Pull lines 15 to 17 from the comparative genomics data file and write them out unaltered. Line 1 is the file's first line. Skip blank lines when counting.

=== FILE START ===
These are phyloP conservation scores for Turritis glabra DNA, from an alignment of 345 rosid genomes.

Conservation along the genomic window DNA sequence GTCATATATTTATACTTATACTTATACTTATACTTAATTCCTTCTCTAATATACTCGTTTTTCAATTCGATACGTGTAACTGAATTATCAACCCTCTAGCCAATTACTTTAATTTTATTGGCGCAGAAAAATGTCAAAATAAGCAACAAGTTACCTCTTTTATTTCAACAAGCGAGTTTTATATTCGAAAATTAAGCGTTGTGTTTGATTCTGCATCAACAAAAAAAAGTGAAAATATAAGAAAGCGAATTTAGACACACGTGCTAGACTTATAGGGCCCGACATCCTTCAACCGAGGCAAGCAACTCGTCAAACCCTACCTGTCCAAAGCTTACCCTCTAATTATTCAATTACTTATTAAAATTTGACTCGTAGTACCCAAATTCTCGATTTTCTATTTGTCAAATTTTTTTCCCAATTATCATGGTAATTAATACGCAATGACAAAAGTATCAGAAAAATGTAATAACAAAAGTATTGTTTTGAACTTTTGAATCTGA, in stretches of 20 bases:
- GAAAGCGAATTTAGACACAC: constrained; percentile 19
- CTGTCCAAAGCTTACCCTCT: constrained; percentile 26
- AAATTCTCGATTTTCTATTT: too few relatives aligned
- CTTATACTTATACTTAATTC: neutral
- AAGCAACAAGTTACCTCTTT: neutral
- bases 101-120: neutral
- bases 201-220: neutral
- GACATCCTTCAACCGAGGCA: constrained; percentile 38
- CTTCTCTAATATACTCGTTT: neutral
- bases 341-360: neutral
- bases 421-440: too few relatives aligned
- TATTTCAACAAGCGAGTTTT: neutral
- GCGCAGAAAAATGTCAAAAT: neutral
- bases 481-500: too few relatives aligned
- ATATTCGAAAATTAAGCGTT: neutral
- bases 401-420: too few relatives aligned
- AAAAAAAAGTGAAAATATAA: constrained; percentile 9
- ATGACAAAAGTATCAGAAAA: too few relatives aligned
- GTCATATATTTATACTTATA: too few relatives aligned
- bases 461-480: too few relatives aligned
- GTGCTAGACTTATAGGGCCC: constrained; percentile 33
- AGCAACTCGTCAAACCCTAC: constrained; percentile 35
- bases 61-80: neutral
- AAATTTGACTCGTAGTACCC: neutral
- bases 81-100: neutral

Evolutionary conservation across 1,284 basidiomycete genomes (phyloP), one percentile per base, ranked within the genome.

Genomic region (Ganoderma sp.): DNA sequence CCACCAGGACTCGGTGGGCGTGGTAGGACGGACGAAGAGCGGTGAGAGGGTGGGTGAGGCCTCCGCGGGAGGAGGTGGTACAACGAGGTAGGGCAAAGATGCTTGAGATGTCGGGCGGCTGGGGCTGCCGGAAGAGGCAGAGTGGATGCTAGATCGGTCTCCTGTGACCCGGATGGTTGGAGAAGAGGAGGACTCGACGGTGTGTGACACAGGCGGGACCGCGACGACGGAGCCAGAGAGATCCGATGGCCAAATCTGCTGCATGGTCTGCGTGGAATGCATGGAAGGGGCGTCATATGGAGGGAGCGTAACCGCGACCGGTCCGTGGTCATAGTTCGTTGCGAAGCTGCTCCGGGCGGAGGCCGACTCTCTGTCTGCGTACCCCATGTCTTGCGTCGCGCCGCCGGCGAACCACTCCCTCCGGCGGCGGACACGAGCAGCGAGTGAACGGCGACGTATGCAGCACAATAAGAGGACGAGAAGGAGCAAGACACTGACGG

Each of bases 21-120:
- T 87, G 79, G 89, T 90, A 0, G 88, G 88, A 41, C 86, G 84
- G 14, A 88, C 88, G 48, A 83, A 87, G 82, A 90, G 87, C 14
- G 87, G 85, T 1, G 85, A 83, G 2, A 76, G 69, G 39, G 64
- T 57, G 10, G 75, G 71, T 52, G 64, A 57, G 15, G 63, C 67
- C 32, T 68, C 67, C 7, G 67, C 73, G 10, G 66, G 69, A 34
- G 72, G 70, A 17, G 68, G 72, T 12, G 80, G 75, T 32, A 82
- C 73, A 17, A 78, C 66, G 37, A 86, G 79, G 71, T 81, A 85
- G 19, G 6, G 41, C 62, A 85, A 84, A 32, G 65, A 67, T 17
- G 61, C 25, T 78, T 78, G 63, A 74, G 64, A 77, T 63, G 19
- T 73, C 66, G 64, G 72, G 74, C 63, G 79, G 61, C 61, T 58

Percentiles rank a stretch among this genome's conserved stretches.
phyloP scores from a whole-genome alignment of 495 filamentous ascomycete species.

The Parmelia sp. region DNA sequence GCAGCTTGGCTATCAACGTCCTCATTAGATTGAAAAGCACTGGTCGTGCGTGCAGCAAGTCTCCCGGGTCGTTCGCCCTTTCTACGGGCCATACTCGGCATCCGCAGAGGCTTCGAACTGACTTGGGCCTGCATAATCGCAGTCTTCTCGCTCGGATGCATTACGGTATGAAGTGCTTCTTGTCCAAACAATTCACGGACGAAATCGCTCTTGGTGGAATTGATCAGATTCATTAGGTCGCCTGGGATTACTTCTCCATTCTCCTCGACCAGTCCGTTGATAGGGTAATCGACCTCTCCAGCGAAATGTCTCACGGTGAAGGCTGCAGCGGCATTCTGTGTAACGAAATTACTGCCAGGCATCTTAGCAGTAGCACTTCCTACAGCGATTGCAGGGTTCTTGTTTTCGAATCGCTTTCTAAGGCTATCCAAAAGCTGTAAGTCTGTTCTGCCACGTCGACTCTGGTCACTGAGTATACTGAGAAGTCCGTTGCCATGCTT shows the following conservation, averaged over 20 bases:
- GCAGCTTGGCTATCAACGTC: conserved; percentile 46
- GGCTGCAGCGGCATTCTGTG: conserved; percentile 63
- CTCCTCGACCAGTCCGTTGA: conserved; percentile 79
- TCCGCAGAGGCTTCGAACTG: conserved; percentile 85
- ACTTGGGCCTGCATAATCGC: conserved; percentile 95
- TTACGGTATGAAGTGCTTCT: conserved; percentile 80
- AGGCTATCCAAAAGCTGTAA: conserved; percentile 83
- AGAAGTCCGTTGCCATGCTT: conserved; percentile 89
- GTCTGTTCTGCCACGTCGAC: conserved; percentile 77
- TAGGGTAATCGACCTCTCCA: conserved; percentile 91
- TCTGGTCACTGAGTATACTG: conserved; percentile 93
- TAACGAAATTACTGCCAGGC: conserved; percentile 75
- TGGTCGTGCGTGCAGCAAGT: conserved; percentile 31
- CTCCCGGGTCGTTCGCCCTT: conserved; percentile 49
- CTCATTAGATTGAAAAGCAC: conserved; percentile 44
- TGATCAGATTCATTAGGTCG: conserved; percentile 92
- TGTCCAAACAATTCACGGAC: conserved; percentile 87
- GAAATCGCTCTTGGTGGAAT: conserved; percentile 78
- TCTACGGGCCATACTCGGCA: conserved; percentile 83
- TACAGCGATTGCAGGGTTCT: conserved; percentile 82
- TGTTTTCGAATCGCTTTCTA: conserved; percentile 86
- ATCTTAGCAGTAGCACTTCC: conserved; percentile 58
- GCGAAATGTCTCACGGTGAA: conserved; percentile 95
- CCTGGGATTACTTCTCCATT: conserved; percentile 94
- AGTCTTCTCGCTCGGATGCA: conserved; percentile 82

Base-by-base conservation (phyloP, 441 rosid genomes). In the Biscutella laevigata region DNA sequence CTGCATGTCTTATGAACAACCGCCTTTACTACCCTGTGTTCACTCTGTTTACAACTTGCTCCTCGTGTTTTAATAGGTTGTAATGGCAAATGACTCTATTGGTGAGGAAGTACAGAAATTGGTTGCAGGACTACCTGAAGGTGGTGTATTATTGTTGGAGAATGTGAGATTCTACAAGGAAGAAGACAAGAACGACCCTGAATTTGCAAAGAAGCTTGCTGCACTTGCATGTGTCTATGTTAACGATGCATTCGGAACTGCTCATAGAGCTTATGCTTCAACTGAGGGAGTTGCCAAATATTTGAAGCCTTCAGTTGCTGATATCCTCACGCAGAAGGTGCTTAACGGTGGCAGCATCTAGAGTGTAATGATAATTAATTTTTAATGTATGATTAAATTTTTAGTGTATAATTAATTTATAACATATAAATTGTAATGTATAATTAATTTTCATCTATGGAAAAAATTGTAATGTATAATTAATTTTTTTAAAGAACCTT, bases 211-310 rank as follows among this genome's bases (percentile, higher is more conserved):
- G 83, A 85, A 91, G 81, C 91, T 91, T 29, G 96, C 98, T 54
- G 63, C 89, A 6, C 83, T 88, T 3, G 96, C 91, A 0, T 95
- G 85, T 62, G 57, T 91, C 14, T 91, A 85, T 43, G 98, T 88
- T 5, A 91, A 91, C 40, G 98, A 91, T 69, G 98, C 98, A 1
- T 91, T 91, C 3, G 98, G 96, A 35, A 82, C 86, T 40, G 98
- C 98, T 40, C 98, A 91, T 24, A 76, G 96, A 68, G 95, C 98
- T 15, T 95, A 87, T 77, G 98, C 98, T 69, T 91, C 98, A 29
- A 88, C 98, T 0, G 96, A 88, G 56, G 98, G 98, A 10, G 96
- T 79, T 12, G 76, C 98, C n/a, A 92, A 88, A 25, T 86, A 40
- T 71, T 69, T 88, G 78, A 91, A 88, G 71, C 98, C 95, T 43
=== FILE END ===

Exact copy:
- GCGCAGAAAAATGTCAAAAT: neutral
- bases 481-500: too few relatives aligned
- ATATTCGAAAATTAAGCGTT: neutral